Speaking of payday loans, Hoagie had been telling me about all the trouble her across-the-road neighbor (a cancer patient, grandmother, and Target employee) had been having at the hands of businesses that make their money by strip-mining the poor. The idea was a little jarring to me, because I'd never remembered any such businesses in this area when I'd lived here. I remember seeing them in the seedier parts of San Diego and Los Angeles, but that time and place is now so remote it was as if they'd been a feature of a foreign country (like being accosted by shoe shiners or breathing second-hand smoke in restaurants). But according to Hoagie, payday loans have come to the Shenandoah Valley. I saw this for myself today when I drove into Staunton. I went an unusual way, taking Old Greenville Road to Route 871 (Crockran's Mill Road) and then Greenville Road (US 11) all the way to downtown. That gave me a full appreciation of just how crudded-up this worst-possible approach to Staunton has become. Between Statler Blvd. and downtown, I passed at least four different businesses that make their money by charging high interest to the poor: check cashing places, payday loan places, and a business where you sign over your automobile title in exchange for a temporary pittance. It seemed so sad and desperate, making a part of me wonder if perhaps this area has descended (through religious fundamentalism and libertarian extremism) into a kind of third world malaise. Is Staunton just an English-speaking Guatemala? Mind you, things aren't so good in Kingston, NY, either, but at least it hasn't been allowed to descend to such brutal ugliness. I found myself taking offense at these payday loan places in the same way I'd taken offense at the hunter who built a deer stand on Pileated Peak. Who told them they could come in and crap up the place where I spent my childhood? I think I have my answer: the rural south just doesn't care about æsthetics. If there's money to be made turning a cow pasture into a third world toxic waste dump, well that's growth and automatically that means it's good. Let's have VDOT build a five lane highway through the middle of it and let's have a grandson of a Statler Brother sing "God Bless America" at the ribbon cutting!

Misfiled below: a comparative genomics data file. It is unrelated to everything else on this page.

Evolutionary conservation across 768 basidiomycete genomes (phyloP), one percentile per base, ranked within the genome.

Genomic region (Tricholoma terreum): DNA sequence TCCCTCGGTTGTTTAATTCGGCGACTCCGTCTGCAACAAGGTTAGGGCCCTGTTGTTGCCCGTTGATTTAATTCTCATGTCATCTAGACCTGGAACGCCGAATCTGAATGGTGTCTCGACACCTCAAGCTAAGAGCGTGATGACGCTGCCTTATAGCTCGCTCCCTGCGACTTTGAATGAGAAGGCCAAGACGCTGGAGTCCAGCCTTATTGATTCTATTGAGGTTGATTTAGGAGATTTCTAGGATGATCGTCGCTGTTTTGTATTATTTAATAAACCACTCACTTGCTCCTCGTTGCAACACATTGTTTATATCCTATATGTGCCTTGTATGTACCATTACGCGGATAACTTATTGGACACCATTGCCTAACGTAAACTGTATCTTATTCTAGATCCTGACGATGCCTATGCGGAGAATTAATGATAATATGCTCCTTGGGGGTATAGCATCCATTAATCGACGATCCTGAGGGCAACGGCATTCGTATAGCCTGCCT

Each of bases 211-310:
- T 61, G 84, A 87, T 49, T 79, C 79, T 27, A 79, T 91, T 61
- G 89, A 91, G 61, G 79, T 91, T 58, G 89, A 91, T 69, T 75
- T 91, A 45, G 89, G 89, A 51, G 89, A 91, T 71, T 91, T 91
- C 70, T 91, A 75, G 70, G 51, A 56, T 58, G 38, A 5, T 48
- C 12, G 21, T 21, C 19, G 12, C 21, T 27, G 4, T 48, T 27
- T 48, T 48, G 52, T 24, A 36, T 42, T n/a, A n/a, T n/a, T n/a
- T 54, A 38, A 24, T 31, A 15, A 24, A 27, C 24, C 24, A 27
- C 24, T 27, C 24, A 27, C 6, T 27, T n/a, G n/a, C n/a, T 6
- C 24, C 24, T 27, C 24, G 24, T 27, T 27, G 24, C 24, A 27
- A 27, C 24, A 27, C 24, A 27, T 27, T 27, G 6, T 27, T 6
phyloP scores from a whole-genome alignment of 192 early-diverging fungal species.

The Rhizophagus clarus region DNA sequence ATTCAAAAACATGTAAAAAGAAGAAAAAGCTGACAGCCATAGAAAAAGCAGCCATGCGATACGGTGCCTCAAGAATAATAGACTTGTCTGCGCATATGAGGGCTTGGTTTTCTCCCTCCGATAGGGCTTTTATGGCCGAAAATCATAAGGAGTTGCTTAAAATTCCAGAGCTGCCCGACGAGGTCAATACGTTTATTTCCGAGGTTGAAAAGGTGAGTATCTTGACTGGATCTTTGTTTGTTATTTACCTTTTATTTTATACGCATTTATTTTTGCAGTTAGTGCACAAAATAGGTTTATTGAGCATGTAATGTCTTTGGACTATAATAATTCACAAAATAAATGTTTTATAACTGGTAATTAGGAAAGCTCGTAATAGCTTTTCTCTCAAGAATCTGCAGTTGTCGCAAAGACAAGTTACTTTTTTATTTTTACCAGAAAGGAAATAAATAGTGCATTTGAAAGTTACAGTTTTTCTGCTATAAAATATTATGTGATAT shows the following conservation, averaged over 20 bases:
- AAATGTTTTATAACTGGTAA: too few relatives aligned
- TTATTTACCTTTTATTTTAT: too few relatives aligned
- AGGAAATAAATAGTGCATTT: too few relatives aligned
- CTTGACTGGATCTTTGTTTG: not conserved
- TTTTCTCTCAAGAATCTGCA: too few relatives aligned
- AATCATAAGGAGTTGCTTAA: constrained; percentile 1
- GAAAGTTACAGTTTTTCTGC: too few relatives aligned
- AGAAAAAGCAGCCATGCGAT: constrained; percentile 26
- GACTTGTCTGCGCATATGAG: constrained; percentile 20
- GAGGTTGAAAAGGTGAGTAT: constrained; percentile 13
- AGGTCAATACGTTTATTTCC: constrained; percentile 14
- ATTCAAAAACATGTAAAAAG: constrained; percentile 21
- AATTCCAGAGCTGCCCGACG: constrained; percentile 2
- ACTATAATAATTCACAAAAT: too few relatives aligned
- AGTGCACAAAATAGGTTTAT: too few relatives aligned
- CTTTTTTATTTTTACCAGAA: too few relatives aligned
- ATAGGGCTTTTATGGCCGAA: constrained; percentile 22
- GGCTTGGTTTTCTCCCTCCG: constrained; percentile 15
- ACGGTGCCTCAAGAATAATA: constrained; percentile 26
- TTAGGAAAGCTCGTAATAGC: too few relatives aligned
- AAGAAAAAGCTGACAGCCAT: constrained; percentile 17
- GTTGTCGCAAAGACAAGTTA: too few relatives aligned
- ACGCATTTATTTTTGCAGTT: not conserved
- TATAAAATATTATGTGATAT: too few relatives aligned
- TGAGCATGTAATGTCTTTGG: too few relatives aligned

At least once you're in Staunton the crud lifts away and you're surrounded by a semi-functional Victorian city. There are pedestrians, there are dog walkers, and there are cafés where people drink good coffee. There's also that anomalous Shakespeare Theatre thing, which is about as different from a payday loan as a human institution can be.
I needed some cash, and, not being a paycheck-to-paycheck Target employee, I had better means at my disposal than payday loans. I went to an ATM at the frighteningly-named SunTrust and gave it my debit card. I haven't tried to pull money out of a bank other than my own in awhile, so I expected to pay a fee of maybe a dollar fifty. When it told me the fee would be $2.95, I was thrown into a rage. Do the same people who allow payday loan places to line the approaches to Staunton also write laws permitting cash machine robbery? I canceled the transaction and walked to a different place, one that used to house a savings and loan where I used to have an account. They wanted to charge me $3 to pull money out of my account. I accepted defeat and clicked okay. Perhaps this is part of the blowback from credit card reform.
Then again, maybe all these disturbing changes in the human-engineered landscape aren't any more dramatic than the natural changes it is embedded in. When I was a kid, there were no geese or beavers in Folly Mills Creek. But about ten years ago, beavers began to completely re-engineer the hollow, building dams and cutting down trees. The Wood Ducks left and Canada Geese and Mallards moved in. Now the local beaver population is extinct, but the Canada Geese and Mallards persist. This thought actually gives me some comfort, which is important as I observe all the aspects of my origin fray, mutate, and collapse.
In the past it was an easy thing to ignore but now it's hard not to think of the future, against which my nose is now firmly pressed. My father obviously doesn't have long, and my mother is maybe a decade or so behind him. And then what? Huge bonfires? Bulldozers and ditches? What becomes of my brother? What becomes of all these ugly paintings of horses?